Tag: "denver post"

Posted October 30, 2015 by ternste

One year ago, a wave started in Colorado as voters in a handful of communities chose to reclaim the local telecommunications authority revoked by CenturyLink lobbyists in 2005. This year, the wave is even bigger.

Colorado Communities Want the Choice

As 2015 election day approaches, voters in 43 Colorado communities are on track to keep the momentum going across the state. A total of 17 counties, 26 towns, and at least 3 school districts are taking the issue to voters, reports the Colorado Municipal League. Referendums to opt out of restrictive SB 152 will take place across the state, much to the chagrin of big ISPs who spent millions in lobbying dollars to get the bill passed.

In 2014, nine communities overwhelmingly chose to reclaim local authority. Some of those communities, including Boulder and Rio Blanco County, are taking steps forward. The intention of the referendums were primarily to take back a local right hijacked by the state legislature in 2005 and some communities may never take any action. A number of Colorado news outlets, including local KUNC, the Durango Herald, and the Denver Post support the tide of local self-reliance and expect it to swell.

Local Support: “Yes” in Steamboat Springs

Letters include one from resident Jon Quinn and...

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Posted August 14, 2014 by tanderson

SB 152, the telecom incumbent-supported Colorado law that restricts municipalities from building broadband networks or even partnering with other entities to do the same, is increasingly coming under fire. The City of Longmont passed a referendum to restore its local authority in 2011 and has started construction on a project that will make it Colorado's first gig city.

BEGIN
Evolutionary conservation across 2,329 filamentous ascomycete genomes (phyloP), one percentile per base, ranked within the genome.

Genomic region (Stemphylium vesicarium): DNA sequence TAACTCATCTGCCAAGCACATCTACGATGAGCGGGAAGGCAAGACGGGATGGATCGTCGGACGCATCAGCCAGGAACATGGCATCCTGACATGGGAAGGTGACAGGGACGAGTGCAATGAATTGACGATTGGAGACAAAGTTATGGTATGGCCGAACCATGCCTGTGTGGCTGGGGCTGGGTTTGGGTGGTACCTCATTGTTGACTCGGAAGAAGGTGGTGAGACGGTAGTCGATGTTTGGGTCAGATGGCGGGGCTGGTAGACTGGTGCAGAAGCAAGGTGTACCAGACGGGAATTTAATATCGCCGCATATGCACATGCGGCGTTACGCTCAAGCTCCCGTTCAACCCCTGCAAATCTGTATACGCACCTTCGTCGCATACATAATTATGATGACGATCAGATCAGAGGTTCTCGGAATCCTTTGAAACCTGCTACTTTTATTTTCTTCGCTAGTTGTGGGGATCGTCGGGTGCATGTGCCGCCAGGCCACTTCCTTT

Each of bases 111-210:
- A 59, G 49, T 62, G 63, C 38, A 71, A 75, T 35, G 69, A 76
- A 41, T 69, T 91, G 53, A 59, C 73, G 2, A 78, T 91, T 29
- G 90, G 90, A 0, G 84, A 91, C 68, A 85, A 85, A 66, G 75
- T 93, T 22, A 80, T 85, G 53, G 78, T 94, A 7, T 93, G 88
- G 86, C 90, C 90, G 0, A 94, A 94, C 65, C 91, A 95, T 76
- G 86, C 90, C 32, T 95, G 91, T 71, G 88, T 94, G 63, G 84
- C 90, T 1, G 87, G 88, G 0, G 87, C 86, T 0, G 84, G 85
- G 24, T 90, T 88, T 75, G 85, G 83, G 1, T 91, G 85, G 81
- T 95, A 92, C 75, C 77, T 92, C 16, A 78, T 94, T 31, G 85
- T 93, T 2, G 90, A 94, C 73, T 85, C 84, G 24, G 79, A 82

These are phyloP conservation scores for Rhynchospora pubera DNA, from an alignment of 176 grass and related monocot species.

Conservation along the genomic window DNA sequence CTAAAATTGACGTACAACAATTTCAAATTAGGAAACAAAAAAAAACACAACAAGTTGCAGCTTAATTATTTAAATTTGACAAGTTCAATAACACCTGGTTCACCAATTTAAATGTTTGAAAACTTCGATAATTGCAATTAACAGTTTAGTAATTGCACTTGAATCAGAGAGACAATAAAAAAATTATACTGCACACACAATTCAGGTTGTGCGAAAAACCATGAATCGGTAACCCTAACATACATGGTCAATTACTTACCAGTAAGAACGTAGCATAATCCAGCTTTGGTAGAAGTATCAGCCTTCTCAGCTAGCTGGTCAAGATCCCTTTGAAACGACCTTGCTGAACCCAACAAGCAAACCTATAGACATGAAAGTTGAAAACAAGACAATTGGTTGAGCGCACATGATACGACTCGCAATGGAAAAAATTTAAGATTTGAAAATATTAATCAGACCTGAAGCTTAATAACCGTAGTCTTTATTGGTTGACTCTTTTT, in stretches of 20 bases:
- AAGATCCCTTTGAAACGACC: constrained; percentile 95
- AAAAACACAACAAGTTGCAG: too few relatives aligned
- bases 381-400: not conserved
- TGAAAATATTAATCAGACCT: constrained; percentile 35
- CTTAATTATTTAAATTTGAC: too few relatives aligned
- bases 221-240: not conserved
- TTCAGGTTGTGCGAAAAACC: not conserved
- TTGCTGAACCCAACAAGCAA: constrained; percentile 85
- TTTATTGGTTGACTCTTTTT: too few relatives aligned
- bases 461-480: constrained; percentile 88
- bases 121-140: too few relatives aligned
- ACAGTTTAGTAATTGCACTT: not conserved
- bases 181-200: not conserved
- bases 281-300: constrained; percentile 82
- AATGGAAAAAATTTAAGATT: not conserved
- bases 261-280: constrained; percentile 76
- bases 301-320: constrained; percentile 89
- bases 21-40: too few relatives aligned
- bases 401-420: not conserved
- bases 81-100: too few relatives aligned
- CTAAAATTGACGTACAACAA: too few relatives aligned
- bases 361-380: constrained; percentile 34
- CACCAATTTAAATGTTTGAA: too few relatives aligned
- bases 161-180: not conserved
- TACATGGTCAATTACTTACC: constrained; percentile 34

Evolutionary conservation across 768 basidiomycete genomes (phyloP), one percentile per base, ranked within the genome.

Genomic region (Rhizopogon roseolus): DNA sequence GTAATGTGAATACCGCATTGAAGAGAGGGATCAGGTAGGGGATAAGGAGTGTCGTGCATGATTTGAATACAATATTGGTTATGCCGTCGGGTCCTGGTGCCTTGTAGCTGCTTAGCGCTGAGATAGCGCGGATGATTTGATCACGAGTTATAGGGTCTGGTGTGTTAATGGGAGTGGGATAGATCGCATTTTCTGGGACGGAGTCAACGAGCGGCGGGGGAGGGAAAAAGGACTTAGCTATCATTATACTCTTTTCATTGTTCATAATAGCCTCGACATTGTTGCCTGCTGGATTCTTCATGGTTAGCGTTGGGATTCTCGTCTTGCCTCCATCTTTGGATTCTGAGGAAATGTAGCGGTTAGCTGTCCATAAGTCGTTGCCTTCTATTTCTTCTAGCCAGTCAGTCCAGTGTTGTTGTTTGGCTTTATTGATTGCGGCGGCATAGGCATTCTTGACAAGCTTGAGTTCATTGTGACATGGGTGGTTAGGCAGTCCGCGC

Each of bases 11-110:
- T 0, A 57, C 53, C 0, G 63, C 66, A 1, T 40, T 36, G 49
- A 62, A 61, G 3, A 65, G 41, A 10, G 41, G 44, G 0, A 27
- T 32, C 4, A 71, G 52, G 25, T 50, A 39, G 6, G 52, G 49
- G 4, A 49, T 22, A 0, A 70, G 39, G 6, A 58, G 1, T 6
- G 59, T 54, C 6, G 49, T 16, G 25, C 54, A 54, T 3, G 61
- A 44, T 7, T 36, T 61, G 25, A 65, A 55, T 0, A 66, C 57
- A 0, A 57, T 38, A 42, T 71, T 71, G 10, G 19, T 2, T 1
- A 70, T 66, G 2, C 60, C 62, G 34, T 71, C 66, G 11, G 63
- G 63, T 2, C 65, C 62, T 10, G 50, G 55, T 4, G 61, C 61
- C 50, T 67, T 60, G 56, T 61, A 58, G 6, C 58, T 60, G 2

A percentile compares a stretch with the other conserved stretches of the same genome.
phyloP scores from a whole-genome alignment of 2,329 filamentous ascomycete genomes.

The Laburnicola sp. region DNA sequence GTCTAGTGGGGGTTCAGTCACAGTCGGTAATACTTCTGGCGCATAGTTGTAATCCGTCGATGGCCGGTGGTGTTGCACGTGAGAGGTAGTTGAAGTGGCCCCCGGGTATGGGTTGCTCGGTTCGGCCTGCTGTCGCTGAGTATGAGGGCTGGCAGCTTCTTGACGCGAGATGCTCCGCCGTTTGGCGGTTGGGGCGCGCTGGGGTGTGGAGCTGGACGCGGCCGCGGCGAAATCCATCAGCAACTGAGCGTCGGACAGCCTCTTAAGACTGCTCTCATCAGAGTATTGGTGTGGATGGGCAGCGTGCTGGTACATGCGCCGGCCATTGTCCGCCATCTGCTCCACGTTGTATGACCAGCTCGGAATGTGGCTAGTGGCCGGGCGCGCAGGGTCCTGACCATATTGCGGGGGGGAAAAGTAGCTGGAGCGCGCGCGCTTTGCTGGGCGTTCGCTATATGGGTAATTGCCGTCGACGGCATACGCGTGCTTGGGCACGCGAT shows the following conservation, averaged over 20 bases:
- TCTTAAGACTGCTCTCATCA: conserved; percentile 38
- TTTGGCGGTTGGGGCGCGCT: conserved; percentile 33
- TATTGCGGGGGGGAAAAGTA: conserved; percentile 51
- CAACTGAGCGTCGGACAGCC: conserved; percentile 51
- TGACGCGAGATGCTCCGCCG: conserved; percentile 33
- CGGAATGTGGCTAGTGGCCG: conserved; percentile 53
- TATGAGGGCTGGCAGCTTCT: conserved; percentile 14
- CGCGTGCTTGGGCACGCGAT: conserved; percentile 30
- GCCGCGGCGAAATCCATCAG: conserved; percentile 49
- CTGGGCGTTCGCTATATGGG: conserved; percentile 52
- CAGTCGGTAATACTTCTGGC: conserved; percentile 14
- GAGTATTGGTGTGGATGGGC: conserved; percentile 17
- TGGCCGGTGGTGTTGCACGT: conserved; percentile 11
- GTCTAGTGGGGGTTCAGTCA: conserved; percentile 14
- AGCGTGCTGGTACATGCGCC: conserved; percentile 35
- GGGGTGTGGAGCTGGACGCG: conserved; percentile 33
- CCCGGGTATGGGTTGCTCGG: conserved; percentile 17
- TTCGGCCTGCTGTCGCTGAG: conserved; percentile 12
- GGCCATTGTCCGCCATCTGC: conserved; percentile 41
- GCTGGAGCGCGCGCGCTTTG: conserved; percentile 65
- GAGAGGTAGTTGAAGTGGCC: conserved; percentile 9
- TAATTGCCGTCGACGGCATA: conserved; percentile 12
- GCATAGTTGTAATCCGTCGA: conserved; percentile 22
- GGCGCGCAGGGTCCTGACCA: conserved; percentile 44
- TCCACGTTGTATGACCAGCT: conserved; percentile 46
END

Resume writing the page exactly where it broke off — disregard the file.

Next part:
Centennial and Montrose voters have chosen to restore their authority as well. Boulder plans to put a similar measure to the test in elections this fall. So far, every community in Colorado that has put restoring local authority on the ballot has gotten it done - despite heavy incumbent spending and astroturf activism.

Now, an editorial in the Denver Post has called even more attention to the issue of SB 152 and the anti-competitive, undemocratic environment it has created in the State of Colorado: 

The statute created by SB 152 needs to go away. While civic and business leaders tout ambitious projects to connect the state with the rest of the world, Colorado is falling behind because of artificial constraints to broadband expansion.

Longmont pioneers saw past all of that and pushed through, even in the face of well-financed opposition. A few other communities are starting to see the advantage of bucking SB 152.

Longmont's Roiniotis says the question he hears almost constantly is, "When am I going to get my gig?"

It is a question the entire state should ask.

We couldn't have said it better ourselves. 

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